Russell Brand’s Elegantly Addled Drug Career Takes Flight in New Cross

In his now bestseller celebrity self-justification fun version of the footballer/popstar’s premature autobiography, former drug-fiend and co-winner of the year before last’s Big Fat Quiz, Russell Brand has done good (even though he came last in the quiz this NYE). “My Booky Wook” is erudite in a way that may surprise some, but since it is probably also predictable that he steps out with his glam warts and all – herpes? – persona patented on the model of a low-rent Johhny Depp crossed with Truman Capote and Julian Clary, I think no-one should be all that surprised at this effort to titillate and sallaciate with his tales. No doubt some literary-academic-intellectual types – I fear the implied readers of this forum – would neither read Brand nor expect a review of such a text here, and so will pass by with a big mother superior boring yawn but although Brand manages the celebrity-auto-bio format without the soccer or songs, it is clearly better written than most (see the Beckham family albums for the worst of each type). Having read Brand, albeit in between too much seasonal sneezing and spluttering, I think it is worthy of mature consideration even when it gives us heroic tales of not very much really – some school courses he did not complete, some projects that remain lost in obscure corners (his best the anti-Young-BNP piece that is on Youtube here: Naziboy), and some recovery-projects that seem unlikely to be permanent.

But revaluation of revaluations, my favourite bit was where he confesses that his drug problems are born in (educational) New Cross. Sort of. I quote:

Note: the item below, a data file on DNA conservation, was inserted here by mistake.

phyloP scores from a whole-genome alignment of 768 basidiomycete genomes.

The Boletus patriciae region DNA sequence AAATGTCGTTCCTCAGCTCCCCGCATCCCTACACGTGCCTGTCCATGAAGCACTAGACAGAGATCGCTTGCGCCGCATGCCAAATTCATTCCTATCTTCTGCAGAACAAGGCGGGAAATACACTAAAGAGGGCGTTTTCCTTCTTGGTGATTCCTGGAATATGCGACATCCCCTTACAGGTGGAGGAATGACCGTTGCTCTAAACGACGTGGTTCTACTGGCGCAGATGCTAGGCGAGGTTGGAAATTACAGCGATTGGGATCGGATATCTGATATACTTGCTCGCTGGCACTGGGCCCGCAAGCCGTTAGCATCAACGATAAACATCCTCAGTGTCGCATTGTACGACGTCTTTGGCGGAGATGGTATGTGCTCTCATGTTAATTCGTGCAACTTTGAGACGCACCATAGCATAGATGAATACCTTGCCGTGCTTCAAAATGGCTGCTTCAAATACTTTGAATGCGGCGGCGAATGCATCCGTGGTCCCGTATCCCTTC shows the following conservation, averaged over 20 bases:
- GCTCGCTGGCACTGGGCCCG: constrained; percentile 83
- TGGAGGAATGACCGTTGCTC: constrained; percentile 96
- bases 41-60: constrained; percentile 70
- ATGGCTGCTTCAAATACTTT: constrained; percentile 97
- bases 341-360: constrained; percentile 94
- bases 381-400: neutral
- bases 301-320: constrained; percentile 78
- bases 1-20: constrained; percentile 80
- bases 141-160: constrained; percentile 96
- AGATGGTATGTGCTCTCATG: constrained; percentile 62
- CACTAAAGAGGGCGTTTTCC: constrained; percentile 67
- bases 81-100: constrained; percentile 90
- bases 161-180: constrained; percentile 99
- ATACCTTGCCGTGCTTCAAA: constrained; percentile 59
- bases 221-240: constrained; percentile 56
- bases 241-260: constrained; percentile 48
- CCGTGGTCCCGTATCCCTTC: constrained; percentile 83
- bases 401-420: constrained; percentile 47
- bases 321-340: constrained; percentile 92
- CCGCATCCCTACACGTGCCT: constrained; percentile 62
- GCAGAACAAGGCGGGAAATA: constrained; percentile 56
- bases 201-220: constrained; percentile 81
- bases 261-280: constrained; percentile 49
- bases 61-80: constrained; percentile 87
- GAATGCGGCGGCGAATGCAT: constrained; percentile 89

“Dean had acquired some acid, sheets of it; I’d heard tell of its qualities, of how it made you hallucinate and readdress your life and I thought, ‘My God! This sounds extraordinary’. We went over to the YMCA after school, took some, and went back to his house in New Cross on the Tube.
With or without acid, New Cross can be mind-bending, so it’s the ideal venue to have something so fundamental as your perception of reality altered, because it just exposes everything – the world as you see it, even your own psyche – as a construction.
All the things you believe to be true are thrown into doubt. And what’s so ridiculous is the way that you take this extra-ordinarily powerful, potent drug: not in a hospital with someone making you sit down and have a glass of water, but on the way home from school with your daft mate, walking through New Cross all fragile and delicate”

There then follows an allusion to Huxley, but although Russell knows its a cliche to talk about how your hands can be fascinating while tripping, his commentary soon devolves into a meditation on body spray that has a Go Ask Alice quality about it anyway.

Which is what is both appealling and annoying about our the lovable scamp that our Russell is – yes, a Big Brother Big Mouth with Dadaist touches, snippets of Nietzsche and knowing references to alternative culture is so much better than the dumb drivel usually offered up for our entertainment, but at the very same time a knowing reference left obscure or never developed is just another holier than though gambit (like this sentence, and like that Ricky Gervais trash of BB in Extras).

So in the end I am mildly disappointed because exactly this sort of double take not quite unconvincing victimoglorification is oftentimes the trouble with drug-fiend memoirs. Nothing much new there, nothing much more than a morality tale about getting caught up in drugs, then struggling to get off them, and final triumph. The Brand book has a good deal of this format, but at least there is some sense that the drugs were fun at some point. Too often these sort of cod-confessionals erase the very reasons the poor sods took recreational drugs in the first place – recreation. A case in point would be Motley Crue guitarist Nikki Sixx’s book “Heroin Diaries” – a sad, paranoid and woefully written tedium that reminded me of a badly rendered version of that annoying movie “A Scanner Darkly”, which also left out the fun bits. These kind of books do not do the job properly, and so do us all a disservice. Brand, in comparison, gets closer,

Next in a series – SLASH (from Guns n Roses). I also got his book for Christmas. And plan to read it alongside Andrew Loog Oldham’s story of getting the Rolling Stones famous for being naughty boys and wasting himself on 1970s coke. Should be a welcome return to fun.


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